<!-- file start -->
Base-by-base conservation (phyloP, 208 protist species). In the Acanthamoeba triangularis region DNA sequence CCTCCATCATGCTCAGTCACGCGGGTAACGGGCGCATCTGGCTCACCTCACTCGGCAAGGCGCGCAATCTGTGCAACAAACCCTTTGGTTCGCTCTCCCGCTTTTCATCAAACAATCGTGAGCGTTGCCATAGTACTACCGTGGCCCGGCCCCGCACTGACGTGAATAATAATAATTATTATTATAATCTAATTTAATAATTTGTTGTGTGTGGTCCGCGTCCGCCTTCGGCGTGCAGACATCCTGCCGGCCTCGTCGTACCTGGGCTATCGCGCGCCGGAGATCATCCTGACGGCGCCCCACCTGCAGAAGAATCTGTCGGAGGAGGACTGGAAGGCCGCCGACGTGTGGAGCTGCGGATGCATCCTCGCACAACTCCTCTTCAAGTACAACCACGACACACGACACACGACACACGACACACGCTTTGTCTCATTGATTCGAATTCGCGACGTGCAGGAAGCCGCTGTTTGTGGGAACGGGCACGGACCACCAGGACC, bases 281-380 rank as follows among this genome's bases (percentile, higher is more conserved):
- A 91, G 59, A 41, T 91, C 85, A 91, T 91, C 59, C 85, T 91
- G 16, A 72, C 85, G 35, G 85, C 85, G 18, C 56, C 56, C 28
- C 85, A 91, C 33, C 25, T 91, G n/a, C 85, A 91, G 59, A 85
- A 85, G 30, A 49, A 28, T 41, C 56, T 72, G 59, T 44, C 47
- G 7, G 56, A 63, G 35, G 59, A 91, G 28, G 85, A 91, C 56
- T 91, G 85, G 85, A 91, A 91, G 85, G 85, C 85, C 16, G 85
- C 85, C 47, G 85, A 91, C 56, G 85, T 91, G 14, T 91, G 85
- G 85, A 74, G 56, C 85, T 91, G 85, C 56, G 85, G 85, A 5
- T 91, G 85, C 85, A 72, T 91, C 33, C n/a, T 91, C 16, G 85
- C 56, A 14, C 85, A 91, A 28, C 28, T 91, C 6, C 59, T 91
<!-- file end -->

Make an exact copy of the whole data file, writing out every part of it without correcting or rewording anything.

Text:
Base-by-base conservation (phyloP, 208 protist species). In the Acanthamoeba triangularis region DNA sequence CCTCCATCATGCTCAGTCACGCGGGTAACGGGCGCATCTGGCTCACCTCACTCGGCAAGGCGCGCAATCTGTGCAACAAACCCTTTGGTTCGCTCTCCCGCTTTTCATCAAACAATCGTGAGCGTTGCCATAGTACTACCGTGGCCCGGCCCCGCACTGACGTGAATAATAATAATTATTATTATAATCTAATTTAATAATTTGTTGTGTGTGGTCCGCGTCCGCCTTCGGCGTGCAGACATCCTGCCGGCCTCGTCGTACCTGGGCTATCGCGCGCCGGAGATCATCCTGACGGCGCCCCACCTGCAGAAGAATCTGTCGGAGGAGGACTGGAAGGCCGCCGACGTGTGGAGCTGCGGATGCATCCTCGCACAACTCCTCTTCAAGTACAACCACGACACACGACACACGACACACGACACACGCTTTGTCTCATTGATTCGAATTCGCGACGTGCAGGAAGCCGCTGTTTGTGGGAACGGGCACGGACCACCAGGACC, bases 281-380 rank as follows among this genome's bases (percentile, higher is more conserved):
- A 91, G 59, A 41, T 91, C 85, A 91, T 91, C 59, C 85, T 91
- G 16, A 72, C 85, G 35, G 85, C 85, G 18, C 56, C 56, C 28
- C 85, A 91, C 33, C 25, T 91, G n/a, C 85, A 91, G 59, A 85
- A 85, G 30, A 49, A 28, T 41, C 56, T 72, G 59, T 44, C 47
- G 7, G 56, A 63, G 35, G 59, A 91, G 28, G 85, A 91, C 56
- T 91, G 85, G 85, A 91, A 91, G 85, G 85, C 85, C 16, G 85
- C 85, C 47, G 85, A 91, C 56, G 85, T 91, G 14, T 91, G 85
- G 85, A 74, G 56, C 85, T 91, G 85, C 56, G 85, G 85, A 5
- T 91, G 85, C 85, A 72, T 91, C 33, C n/a, T 91, C 16, G 85
- C 56, A 14, C 85, A 91, A 28, C 28, T 91, C 6, C 59, T 91